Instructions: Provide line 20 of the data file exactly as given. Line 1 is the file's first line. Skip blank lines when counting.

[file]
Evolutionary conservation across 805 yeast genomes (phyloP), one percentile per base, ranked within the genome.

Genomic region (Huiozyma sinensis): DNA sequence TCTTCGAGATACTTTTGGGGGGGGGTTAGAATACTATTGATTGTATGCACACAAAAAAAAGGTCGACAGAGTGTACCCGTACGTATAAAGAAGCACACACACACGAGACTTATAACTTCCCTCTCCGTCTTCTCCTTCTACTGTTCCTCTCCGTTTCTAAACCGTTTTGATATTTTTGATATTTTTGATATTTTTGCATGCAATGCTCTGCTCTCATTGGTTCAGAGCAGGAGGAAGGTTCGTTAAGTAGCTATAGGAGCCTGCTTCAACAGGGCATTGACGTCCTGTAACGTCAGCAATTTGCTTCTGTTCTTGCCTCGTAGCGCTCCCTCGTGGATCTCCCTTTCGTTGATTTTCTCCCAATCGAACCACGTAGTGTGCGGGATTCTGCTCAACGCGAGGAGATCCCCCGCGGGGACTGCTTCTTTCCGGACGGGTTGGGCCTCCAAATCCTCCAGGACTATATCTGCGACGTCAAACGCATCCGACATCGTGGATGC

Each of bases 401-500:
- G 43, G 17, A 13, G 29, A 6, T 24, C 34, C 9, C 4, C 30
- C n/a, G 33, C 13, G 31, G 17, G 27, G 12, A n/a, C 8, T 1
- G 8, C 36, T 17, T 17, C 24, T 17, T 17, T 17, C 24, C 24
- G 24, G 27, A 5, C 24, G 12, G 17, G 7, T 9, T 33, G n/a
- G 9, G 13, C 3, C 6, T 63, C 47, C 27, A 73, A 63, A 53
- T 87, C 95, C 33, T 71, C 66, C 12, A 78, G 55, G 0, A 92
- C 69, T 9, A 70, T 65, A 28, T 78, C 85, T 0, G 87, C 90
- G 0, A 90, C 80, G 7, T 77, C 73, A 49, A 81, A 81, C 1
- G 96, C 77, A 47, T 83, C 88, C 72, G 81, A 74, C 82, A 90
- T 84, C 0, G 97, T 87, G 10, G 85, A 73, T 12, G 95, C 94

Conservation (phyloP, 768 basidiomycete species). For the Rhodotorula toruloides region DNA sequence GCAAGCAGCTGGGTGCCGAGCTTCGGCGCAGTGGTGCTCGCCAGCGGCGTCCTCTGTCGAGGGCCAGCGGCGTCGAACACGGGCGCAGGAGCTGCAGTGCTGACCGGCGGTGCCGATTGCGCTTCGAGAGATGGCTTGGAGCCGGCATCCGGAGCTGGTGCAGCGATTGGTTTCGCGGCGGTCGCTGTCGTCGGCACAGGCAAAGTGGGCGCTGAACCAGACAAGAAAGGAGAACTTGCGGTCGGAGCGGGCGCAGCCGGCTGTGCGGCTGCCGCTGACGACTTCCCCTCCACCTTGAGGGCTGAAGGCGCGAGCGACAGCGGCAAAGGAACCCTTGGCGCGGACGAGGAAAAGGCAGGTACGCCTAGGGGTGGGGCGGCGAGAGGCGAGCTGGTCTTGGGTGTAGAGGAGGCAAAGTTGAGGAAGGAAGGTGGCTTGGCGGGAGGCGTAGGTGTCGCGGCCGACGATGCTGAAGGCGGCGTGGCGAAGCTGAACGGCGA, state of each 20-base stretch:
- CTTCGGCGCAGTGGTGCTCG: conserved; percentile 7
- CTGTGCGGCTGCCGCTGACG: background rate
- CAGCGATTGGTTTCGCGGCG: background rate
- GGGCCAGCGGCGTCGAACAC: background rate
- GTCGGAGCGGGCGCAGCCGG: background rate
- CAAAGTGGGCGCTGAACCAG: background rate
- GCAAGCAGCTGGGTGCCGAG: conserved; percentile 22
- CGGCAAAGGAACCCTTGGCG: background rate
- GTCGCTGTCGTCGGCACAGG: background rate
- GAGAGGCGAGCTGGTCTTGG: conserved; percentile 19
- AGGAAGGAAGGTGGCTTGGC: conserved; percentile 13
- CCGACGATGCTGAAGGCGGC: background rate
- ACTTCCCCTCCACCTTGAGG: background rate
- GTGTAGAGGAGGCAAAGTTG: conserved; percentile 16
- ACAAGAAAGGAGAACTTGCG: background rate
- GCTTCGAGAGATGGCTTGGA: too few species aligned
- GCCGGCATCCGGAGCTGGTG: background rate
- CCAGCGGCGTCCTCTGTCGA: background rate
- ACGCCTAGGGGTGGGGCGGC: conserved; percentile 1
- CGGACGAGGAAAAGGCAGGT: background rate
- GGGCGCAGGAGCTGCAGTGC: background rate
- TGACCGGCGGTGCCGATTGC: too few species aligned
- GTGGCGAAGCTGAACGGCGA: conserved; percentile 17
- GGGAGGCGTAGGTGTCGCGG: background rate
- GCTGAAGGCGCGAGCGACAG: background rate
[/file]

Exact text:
- CAAAGTGGGCGCTGAACCAG: background rate